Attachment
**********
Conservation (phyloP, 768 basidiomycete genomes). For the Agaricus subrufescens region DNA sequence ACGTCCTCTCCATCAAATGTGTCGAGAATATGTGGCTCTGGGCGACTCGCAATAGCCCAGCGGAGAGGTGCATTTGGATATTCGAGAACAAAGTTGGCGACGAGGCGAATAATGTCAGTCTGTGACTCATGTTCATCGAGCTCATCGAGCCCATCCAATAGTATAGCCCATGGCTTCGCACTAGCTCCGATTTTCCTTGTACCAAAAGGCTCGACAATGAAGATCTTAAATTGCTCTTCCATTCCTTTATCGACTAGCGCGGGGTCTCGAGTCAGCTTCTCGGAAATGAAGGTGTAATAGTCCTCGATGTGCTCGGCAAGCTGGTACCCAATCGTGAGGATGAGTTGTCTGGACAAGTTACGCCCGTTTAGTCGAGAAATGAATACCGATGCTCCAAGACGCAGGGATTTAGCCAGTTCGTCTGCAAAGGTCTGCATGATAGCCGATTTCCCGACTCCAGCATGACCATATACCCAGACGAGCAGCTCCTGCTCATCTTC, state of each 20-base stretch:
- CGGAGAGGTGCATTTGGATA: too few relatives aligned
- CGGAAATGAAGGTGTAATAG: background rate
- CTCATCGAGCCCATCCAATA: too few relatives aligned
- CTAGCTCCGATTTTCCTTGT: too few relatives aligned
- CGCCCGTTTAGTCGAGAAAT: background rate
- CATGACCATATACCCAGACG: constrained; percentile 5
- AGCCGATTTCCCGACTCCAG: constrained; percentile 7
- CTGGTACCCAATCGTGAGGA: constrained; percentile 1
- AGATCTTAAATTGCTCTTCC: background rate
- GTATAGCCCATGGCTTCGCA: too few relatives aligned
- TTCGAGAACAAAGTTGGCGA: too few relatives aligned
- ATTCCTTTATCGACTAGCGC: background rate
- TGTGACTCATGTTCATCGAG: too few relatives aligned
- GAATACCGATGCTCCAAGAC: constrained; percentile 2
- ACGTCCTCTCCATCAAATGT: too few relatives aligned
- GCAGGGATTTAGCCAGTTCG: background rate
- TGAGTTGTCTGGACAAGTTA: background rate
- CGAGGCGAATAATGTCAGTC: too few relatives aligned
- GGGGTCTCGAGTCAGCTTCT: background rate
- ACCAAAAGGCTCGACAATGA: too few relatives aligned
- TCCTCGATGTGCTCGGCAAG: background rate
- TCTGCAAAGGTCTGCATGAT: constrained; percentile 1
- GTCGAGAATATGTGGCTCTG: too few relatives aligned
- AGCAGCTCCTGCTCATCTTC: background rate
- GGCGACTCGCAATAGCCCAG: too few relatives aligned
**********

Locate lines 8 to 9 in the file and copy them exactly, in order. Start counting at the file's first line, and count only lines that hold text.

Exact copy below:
- AGCCGATTTCCCGACTCCAG: constrained; percentile 7
- CTGGTACCCAATCGTGAGGA: constrained; percentile 1